IRT Tech Tip Tuesday: Spyware

IRT Tech Tip Tuesday: Spyware

In IRT’s continuing series of tips addressing Web-based resources this week’s tip explores Spyware. The following tip includes a definition of Spyware and ways to help avoid it.

The term spyware refers to a broad category of malicious software designed to intercept or take partial control of a computer 's operation without the informed consent of that machine's owner or legitimate user. While the term taken literally suggests software that surreptitiously monitors the user, it has come to refer more broadly to software that subverts the computer's operation for the benefit of a third party.

Spyware differs from viruses and worms in that it usually does not self-replicate. Like many recent viruses, however, spyware – by design – exploits infected computers for commercial gain. Typical tactics furthering this goal include delivery of unsolicited pop-up advertisements; theft of personal information (including financial information such as credit card numbers); monitoring of Web-browsing activity for marketing purposes; or routing of HTTP requests to advertising sites.

As of 2005, spyware has become one of the pre-eminent security threats to computer-systems running Microsoft Windows operating-systems (and especially to users of Internet Explorer because it is built into the Windows OS). Some malware on the Linux and Mac OS X platforms have behavior similar to Windows spyware, but to date has not become anywhere near as widespread. – provided by

The best defense against spyware is to not install anything on your computer unless you are confident of the source. Here are a few rules to follow are:

  1. Be suspicious of "free" software.
  2. Avoid Questionable ActiveX Components. Many spyware applications attempt to install ActiveX components on your computer. There is nothing inherently "bad" about ActiveX controls. Many legitimate programs such as virus scanners, Windows Update, and many online educational programs use ActiveX technology. But ActiveX components installed by spyware programs can seriously harm your computer's functionality.
  3. Avoid visiting certain types of sites. Some kinds of sites are especially popular with spyware publishers and especially likely to try to install spyware on your computer. In general, you should be suspicious of any site offering anything "free;" but you should be especially suspicious of sites offering the following kinds of content – most of which are considered unacceptable use of UST computing resources:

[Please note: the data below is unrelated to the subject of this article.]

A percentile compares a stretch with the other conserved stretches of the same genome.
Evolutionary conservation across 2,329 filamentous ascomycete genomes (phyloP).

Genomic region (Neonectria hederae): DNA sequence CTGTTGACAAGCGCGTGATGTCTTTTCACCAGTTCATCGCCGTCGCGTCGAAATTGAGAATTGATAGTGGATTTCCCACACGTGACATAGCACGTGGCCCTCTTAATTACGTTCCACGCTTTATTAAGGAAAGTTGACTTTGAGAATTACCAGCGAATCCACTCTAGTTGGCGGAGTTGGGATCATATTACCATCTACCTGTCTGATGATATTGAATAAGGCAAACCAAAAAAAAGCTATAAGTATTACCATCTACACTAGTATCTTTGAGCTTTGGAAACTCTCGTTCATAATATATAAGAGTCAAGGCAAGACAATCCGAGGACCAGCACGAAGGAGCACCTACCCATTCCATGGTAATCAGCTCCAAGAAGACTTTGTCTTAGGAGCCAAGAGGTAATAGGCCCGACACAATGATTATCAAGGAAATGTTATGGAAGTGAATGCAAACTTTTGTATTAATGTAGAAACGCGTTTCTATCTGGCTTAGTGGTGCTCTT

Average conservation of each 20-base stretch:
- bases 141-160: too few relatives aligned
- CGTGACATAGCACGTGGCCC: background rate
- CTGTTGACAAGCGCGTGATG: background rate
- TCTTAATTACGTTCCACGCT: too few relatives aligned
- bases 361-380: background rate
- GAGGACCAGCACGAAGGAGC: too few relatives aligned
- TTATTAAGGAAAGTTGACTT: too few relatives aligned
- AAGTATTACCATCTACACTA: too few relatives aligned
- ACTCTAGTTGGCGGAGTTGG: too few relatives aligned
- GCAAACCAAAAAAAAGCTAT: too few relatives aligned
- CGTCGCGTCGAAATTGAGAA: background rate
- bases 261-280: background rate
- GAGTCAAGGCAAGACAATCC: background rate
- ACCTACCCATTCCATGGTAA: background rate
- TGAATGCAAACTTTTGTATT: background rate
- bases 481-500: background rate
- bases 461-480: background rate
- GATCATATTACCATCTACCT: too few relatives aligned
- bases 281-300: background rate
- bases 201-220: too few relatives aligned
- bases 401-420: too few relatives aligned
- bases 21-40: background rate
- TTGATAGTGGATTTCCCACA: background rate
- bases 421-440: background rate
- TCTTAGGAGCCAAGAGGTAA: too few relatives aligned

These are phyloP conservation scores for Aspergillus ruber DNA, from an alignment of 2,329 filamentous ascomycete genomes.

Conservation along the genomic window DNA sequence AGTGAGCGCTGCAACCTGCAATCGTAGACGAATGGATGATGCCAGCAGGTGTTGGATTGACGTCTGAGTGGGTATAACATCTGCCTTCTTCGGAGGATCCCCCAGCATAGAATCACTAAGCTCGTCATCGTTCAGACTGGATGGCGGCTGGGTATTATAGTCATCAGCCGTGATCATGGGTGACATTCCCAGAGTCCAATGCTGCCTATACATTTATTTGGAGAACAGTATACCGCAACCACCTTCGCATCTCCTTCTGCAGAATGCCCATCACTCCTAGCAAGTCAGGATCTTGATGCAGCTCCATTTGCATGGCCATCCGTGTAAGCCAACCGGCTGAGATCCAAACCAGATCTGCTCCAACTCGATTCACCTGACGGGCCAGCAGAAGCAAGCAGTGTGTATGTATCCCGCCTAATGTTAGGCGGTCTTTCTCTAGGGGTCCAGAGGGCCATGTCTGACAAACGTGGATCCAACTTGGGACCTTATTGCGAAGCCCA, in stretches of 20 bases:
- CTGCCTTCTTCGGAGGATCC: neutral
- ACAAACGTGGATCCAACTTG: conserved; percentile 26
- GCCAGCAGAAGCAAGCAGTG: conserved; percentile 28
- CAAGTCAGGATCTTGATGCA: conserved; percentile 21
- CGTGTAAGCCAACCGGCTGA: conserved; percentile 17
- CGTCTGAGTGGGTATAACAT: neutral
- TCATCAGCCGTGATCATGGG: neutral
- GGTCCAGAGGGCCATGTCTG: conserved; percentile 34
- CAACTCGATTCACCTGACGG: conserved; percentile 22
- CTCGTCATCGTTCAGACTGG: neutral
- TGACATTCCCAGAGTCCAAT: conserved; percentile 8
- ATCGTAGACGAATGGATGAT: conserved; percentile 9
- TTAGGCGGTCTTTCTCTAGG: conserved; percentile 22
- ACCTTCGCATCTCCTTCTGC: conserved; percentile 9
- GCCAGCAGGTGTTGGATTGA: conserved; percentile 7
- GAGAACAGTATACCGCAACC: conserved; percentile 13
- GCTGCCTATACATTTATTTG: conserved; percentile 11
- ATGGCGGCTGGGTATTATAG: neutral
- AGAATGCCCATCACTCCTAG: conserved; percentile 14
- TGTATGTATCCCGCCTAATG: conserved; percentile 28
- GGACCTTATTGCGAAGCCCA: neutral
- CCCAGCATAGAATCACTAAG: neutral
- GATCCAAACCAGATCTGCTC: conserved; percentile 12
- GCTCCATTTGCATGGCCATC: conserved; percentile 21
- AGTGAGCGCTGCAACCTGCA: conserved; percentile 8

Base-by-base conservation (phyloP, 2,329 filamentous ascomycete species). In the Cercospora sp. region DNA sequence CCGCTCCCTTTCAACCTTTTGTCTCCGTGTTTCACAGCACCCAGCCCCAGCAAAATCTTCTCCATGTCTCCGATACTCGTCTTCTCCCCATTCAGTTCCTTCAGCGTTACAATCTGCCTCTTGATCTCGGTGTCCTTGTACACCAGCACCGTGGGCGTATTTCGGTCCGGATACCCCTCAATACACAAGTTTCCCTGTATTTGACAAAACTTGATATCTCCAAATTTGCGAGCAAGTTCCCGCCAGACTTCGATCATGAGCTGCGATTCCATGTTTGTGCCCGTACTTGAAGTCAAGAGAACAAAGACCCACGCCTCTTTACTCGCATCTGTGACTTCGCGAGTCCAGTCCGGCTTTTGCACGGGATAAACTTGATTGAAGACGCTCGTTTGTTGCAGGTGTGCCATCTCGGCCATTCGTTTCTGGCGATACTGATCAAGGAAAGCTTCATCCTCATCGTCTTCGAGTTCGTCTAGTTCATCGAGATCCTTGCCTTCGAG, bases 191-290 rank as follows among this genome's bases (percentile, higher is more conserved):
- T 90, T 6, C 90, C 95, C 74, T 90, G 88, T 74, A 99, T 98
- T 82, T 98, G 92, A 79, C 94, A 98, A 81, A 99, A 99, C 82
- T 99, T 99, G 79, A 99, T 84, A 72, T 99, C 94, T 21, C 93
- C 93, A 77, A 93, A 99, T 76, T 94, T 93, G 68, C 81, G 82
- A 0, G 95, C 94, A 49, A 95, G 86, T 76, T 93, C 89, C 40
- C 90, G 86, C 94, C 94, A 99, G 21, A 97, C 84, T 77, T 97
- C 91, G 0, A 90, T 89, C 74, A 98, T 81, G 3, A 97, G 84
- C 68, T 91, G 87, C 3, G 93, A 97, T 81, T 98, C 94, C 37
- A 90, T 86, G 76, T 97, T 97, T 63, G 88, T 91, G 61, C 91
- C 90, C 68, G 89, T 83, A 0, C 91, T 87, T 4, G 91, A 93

• Pornography of any kind (unacceptable use of computing resources)
    • "Warez" (illegally cracked or pirated software) or unrealistically low-priced software (unacceptable use of computing resources)
    • Free games, graphics, smileys or screen savers
    • Free music, music lyrics, or sheet music
    • Free online diaries
    • Peer-to-peer file sharing programs – provided by

Generally it is best to be cautious when you are using the Internet. Pay careful attention to Web sites where you enter your personal and/or financial information. Use Web sites that encrypt their data using a secure socket layer (SSL) connection. Look for one or more of these ‘secure connection’ indicators on your browser:

  • A security alert window tells you that you are about to use a secure connection. Some browsers let you choose whether to display this window.
  • An SSL icon shows when you're in a secure connection.
  • A symbol of an open padlock changes to a closed padlock when you're in a secure connection, (located on the status bar on the right side of the screen).

  • The Web site's address changes to one that begins with ‘https’ (check for the ‘s’).

While this isn’t fail proof it does add a level of security.

If you have questions about safeguarding your computer or have any technology questions, please contact the IRT Tech desk, (651) 962.6230.